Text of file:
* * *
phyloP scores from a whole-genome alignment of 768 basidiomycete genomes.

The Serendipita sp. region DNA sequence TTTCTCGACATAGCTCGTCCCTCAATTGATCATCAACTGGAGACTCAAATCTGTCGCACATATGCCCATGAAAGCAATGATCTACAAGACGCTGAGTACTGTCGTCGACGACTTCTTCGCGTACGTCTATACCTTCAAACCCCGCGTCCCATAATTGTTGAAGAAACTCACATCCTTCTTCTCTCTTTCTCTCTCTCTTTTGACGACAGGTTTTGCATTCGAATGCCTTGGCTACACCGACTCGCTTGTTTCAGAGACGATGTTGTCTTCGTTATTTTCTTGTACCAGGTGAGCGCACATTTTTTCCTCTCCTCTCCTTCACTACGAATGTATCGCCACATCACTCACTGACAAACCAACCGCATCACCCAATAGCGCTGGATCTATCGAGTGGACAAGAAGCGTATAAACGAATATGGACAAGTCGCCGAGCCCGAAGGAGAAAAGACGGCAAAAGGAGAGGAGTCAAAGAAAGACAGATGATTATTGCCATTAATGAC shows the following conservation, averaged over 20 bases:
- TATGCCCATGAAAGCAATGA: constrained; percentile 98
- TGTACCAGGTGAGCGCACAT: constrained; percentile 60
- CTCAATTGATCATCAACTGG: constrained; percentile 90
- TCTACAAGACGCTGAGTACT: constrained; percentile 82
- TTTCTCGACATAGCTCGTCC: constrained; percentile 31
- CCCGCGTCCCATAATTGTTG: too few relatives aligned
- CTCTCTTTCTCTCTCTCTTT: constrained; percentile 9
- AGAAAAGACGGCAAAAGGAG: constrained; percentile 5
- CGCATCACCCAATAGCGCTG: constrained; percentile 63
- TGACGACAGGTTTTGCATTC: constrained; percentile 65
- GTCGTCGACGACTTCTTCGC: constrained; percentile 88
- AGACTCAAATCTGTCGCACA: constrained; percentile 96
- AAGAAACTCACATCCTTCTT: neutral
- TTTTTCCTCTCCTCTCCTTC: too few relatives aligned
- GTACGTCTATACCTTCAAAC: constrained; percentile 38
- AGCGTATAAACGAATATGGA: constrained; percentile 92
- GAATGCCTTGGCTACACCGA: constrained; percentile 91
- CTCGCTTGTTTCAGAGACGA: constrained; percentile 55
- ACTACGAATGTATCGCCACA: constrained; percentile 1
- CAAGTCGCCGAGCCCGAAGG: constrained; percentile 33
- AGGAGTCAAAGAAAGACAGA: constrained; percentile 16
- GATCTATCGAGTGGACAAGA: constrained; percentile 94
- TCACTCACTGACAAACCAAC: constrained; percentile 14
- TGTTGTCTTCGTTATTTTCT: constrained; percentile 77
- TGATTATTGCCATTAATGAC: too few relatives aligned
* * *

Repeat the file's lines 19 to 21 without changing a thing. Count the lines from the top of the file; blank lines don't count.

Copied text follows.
- GAATGCCTTGGCTACACCGA: constrained; percentile 91
- CTCGCTTGTTTCAGAGACGA: constrained; percentile 55
- ACTACGAATGTATCGCCACA: constrained; percentile 1